Poéte Maudit

August 3, 2011

It was summer. And I wasn’t thinking about
December: about all that sapless clacking,
about deciduous death.
Nor did I for a minute think about the process
of holding the branches up.
(Hint: Trees do not have muscles.)
And somehow I thought I’d be in a city,
not out here on this lonely perch
overlooking this great expanse of sea.

Truth is, it was more the glory of the leaves
that I was focused on, the flat broad
photosynthesis, the autumnal sun
and shadows; it was more the wet branching growth in
spring rain, the roots digging down in the rocky soil,
the sheer regeneration of it all.
Just think about it, oxygen, always on
the tip of my tongue, the fresh dream of it
filling the night sky, night after night…

So I became a nice hardwood birch tree,
good some day for furniture or for firewood,
and good right now as a tragic guide to
guide us on our trip  through space,
the poéte maudit that lives in us all.
And when a whale breaks the surface
of the great sea, his skin may be raw but
his mind is clear as the ocean’s swell. And the oxygen
he has risen for is from my breath.

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3 Responses to “Poéte Maudit”

  1. John Stevens Says:

    Yes, it was Dover Beach in my mind – partly the lonely perch and the expanse of sea, partly the sense of loss as you move from summer to December … partly the reaching out for a positive message to end on, but you went for the constant regeneration of things. I found that very uplifting. Must have been more than just Vermont!

  2. extrasimile Says:

    I was in Vermont for a few days with—in effect—no Internet. I can’t quite say I felt naked and helpless, but I did sort of miss it (no doubt to my shame). It is nice to hear I can make ‘positive’ work—even if I have to turn myself into a tree to do it—but see the trees in ‘The Imprecision Trees’. They get their grammar so…but no, let’s stick with our pleasant birch for now. A breath of fresh air. Perhaps Vermont was good for me.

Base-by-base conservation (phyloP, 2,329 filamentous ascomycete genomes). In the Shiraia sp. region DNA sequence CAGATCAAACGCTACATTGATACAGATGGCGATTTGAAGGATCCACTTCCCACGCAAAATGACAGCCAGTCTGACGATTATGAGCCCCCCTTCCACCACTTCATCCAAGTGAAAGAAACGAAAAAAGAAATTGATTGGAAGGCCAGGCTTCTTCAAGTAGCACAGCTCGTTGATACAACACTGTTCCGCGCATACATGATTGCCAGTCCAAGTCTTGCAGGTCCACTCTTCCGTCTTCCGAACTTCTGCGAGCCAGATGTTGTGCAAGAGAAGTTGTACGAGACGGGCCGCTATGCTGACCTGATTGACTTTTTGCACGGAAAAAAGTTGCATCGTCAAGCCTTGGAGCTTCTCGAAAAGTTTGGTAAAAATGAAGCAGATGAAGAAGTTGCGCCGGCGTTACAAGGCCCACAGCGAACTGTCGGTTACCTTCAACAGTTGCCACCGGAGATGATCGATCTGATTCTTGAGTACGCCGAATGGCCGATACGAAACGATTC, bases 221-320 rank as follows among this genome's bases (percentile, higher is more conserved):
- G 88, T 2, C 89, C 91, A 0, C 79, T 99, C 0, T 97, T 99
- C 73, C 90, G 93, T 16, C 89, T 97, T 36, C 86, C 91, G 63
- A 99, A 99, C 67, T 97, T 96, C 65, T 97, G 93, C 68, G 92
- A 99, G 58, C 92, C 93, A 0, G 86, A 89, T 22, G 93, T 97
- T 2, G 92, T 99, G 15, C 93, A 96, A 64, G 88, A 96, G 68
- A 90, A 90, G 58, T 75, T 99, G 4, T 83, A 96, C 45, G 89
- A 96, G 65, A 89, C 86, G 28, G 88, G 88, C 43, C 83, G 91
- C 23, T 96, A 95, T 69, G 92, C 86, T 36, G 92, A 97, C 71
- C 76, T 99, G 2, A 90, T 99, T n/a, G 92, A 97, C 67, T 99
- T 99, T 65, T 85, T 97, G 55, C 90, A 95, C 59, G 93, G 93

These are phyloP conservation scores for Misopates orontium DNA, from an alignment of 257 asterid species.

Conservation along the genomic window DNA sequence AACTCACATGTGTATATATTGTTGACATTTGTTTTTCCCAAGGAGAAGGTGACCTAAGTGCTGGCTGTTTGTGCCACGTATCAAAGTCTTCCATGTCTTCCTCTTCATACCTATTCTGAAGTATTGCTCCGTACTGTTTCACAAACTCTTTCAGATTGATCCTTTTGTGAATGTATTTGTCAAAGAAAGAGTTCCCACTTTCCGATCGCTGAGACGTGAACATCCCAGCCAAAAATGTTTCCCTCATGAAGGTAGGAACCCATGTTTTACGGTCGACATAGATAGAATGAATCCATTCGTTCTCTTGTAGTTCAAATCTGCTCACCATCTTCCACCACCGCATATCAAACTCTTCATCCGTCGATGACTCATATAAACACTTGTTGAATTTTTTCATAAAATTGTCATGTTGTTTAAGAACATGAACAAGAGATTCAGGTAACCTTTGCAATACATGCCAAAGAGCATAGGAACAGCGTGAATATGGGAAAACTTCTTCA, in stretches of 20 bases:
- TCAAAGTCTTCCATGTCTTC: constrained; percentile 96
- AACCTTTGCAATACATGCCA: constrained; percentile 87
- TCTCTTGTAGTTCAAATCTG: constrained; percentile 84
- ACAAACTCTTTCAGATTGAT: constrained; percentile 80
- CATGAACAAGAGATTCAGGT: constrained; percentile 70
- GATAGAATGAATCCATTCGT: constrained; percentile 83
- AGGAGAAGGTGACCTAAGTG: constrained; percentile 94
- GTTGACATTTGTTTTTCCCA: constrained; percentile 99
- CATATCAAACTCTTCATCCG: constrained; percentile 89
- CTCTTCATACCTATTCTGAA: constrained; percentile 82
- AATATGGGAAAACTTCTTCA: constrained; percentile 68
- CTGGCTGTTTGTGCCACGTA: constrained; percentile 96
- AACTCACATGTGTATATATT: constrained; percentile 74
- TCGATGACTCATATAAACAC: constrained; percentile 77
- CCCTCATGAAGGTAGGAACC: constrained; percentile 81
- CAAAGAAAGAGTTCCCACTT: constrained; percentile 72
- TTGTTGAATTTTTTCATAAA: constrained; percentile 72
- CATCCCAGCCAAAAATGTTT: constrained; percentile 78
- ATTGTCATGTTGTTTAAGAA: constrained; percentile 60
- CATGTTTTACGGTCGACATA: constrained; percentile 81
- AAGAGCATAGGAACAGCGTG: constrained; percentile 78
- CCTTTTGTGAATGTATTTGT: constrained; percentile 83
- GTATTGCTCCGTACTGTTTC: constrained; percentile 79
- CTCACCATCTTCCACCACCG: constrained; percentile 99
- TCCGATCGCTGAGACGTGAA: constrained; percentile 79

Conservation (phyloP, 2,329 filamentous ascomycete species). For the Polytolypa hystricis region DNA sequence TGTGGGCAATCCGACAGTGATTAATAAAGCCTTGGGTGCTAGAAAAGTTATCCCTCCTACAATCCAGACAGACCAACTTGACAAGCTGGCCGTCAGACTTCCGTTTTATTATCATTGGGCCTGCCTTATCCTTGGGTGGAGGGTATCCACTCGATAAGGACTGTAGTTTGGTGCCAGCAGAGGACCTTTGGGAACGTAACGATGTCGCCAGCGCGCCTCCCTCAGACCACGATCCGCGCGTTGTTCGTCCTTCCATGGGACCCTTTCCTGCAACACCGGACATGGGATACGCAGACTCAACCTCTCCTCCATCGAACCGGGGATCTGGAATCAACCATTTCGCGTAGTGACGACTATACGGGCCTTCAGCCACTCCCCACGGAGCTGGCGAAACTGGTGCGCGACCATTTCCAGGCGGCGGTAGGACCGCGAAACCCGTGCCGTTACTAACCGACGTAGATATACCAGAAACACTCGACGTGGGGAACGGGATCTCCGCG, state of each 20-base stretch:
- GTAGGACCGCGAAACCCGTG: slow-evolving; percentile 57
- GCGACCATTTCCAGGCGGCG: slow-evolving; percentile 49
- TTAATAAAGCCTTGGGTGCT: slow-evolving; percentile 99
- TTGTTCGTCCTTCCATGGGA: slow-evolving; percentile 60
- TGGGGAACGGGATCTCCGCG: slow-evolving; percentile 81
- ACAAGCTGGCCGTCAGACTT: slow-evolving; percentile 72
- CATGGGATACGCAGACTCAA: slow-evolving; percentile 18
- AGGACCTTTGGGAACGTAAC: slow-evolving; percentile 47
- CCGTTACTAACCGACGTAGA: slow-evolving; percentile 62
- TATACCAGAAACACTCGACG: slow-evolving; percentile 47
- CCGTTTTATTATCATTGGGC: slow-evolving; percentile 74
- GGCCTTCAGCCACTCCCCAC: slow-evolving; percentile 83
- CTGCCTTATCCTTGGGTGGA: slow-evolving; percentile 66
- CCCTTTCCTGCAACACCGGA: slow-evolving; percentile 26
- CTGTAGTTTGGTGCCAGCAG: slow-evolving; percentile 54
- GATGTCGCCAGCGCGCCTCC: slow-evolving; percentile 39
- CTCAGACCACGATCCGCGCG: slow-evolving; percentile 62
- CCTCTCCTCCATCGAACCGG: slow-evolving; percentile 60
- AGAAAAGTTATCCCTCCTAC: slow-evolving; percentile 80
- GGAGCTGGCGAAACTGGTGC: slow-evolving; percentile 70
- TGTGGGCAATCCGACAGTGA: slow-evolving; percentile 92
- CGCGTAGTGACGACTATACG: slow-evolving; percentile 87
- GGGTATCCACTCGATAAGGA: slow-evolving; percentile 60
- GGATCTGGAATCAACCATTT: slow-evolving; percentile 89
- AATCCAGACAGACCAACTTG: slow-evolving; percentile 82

Mathew Arnold? If you’re thinking ‘Dover Beach’ here—and it would have to be because that’s about the only thing I’ve read by Mathew Arnold—along with some of ‘Culture and Anarchy’—I have to say, it wasn’t in my mind. I have to read more Arnold one of these days.

    Hope you had a nice vacation/ holiday. I’ll expect to see a poem about it one of these days… (Hey, no pressure.)

  3. John Stevens Says:

    (I’m catching up after 2 weeks away from the internet).
    “It was summer. And I wasn’t thinking about/ December …” – a good strong opening to a vivid poem. There’s living and dying here; animate and inanimate life; a spot of biology and a touch of 19th century French poetry – and maybe a hint of Matthew Arnold too.
    I love the enthusiasm and optimism of “the sheer regeneration of it all”! That’s what we need, even though the soil be rocky, those roots digging down … In the end, life-affirming!


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